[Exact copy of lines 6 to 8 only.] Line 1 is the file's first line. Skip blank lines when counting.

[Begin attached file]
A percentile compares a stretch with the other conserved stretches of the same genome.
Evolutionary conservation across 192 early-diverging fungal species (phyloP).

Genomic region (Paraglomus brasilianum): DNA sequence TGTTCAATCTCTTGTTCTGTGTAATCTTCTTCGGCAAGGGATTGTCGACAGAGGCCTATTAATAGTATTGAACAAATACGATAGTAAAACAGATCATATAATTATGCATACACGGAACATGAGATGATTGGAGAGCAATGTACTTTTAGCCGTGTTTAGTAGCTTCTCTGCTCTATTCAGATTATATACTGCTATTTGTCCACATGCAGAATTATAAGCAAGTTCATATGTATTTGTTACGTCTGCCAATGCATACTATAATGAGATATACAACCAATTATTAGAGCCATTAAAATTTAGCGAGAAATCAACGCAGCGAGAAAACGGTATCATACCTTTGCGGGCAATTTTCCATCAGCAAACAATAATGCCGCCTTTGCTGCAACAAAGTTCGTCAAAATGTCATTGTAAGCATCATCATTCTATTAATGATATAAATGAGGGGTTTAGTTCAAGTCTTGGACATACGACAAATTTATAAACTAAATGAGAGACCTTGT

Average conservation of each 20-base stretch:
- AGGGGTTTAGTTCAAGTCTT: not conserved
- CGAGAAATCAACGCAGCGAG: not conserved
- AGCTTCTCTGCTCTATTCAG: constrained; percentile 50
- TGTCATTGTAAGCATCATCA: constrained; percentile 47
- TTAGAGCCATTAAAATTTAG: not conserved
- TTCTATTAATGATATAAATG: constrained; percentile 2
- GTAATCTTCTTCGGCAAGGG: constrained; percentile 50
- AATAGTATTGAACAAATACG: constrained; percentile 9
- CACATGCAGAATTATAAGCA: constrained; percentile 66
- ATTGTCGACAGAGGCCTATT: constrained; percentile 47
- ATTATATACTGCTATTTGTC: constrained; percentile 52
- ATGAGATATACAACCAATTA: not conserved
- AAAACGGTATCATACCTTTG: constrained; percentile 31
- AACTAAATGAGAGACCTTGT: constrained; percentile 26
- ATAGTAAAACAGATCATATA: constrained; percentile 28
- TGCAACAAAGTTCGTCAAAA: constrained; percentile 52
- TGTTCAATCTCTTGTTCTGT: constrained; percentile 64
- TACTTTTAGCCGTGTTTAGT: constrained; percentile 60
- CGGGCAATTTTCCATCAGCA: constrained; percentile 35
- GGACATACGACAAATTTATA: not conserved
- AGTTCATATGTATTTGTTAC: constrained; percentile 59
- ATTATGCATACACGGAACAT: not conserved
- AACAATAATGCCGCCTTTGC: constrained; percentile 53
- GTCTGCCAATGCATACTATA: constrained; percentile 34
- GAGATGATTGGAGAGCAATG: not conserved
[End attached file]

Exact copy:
- CGAGAAATCAACGCAGCGAG: not conserved
- AGCTTCTCTGCTCTATTCAG: constrained; percentile 50
- TGTCATTGTAAGCATCATCA: constrained; percentile 47